Tbilisi Wine Museum – Samples of Georgian wine with eight thousand years of cycle are presented in the hall. Namely, artifacts found during archaeological works, which prove oldness and uniqueness old Georgian Qvevri.
Here are demonstrated key archeological and ethnographic items related to Georgian winery: bowls, wine dishes, ritual dishes, Qvevri, Tamada, wine, grape pip, etc.
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Winemaking in Georgia stretches back over 8,000 years of history. According to archaeological evidence, the first Georgian wines were made and stored in earthenware vessels called Qvevri. The Qvevri is Georgia’s most important and best-known winemaking vessel, and it remains the centerpiece of traditional winemaking in Georgia.
Tbilisi Wine Museum – In 2015, scientists studying the history of agriculture uncovered ancient clay vessels dating back 8,000 years at an archeological dig in southeastern Georgia. The Neolithic-era site is a joint project of the Georgian National Museum and the University of Toronto.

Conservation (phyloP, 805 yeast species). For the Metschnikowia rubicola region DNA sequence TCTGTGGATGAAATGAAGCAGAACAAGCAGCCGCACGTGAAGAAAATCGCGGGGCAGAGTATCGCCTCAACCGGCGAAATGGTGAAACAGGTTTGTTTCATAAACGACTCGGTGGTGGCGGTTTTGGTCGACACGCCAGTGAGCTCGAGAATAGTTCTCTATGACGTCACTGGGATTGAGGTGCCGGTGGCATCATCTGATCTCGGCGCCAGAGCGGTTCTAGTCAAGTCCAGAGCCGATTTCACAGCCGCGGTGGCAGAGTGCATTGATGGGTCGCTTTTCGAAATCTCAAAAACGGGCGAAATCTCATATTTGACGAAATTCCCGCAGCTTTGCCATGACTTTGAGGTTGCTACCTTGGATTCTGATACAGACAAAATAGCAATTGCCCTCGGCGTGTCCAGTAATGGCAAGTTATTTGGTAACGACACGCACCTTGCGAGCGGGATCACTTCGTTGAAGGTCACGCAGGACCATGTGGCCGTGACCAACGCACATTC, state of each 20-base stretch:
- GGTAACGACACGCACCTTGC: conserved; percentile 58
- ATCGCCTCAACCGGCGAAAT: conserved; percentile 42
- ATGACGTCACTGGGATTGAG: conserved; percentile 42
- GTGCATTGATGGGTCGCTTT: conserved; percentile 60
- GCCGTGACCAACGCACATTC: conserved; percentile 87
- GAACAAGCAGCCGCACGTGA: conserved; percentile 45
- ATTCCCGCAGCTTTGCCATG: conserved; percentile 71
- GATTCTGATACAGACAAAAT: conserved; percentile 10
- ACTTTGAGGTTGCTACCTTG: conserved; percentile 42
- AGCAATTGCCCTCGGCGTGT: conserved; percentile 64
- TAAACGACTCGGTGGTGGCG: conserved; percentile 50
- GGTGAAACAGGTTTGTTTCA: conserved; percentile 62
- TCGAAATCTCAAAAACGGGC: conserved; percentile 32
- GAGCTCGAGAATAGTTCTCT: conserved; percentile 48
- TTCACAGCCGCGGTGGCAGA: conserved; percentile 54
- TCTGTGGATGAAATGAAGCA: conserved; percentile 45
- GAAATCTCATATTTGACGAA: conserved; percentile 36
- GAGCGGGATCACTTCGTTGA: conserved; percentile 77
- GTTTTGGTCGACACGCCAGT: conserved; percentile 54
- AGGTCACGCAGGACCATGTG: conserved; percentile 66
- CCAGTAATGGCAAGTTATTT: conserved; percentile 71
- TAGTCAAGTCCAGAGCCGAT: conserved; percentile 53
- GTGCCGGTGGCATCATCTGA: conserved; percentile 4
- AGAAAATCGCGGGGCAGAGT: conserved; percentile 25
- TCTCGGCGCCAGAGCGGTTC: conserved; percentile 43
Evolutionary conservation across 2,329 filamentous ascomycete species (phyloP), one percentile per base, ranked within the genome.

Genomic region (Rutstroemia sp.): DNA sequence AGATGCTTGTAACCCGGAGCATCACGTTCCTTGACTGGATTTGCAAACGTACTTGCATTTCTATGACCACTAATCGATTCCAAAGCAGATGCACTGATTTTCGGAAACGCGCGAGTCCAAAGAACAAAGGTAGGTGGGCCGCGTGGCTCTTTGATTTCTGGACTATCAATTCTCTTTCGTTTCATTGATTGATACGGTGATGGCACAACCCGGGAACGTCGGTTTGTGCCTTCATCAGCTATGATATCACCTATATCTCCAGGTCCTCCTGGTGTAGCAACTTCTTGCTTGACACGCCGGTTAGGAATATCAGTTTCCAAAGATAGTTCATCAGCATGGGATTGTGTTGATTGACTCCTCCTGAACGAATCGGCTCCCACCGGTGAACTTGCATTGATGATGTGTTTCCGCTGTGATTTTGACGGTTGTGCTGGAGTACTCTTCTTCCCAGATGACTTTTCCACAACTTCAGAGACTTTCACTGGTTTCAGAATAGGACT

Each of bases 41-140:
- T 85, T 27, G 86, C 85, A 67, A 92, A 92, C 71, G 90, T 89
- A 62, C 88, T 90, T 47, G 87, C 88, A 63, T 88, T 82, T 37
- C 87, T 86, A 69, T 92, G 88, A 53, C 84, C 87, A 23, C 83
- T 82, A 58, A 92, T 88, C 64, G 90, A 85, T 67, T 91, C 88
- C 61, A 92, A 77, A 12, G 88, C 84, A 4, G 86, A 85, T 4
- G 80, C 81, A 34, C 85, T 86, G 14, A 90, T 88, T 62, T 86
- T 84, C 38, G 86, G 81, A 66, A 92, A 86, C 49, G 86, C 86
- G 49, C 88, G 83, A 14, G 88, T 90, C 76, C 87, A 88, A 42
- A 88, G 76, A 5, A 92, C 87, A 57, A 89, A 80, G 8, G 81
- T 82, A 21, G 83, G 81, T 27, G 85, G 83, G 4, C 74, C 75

Researchers analyzing the residue contained within the vessels—the remains of grapes and grape seeds—dated the material to 6000 BCE. This establishes ancient Georgia as the first known location of grape winemaking.
Georgian winemaking practices existed 3,000 years before the invention of writing and 5,000 years before the start of the Iron Age.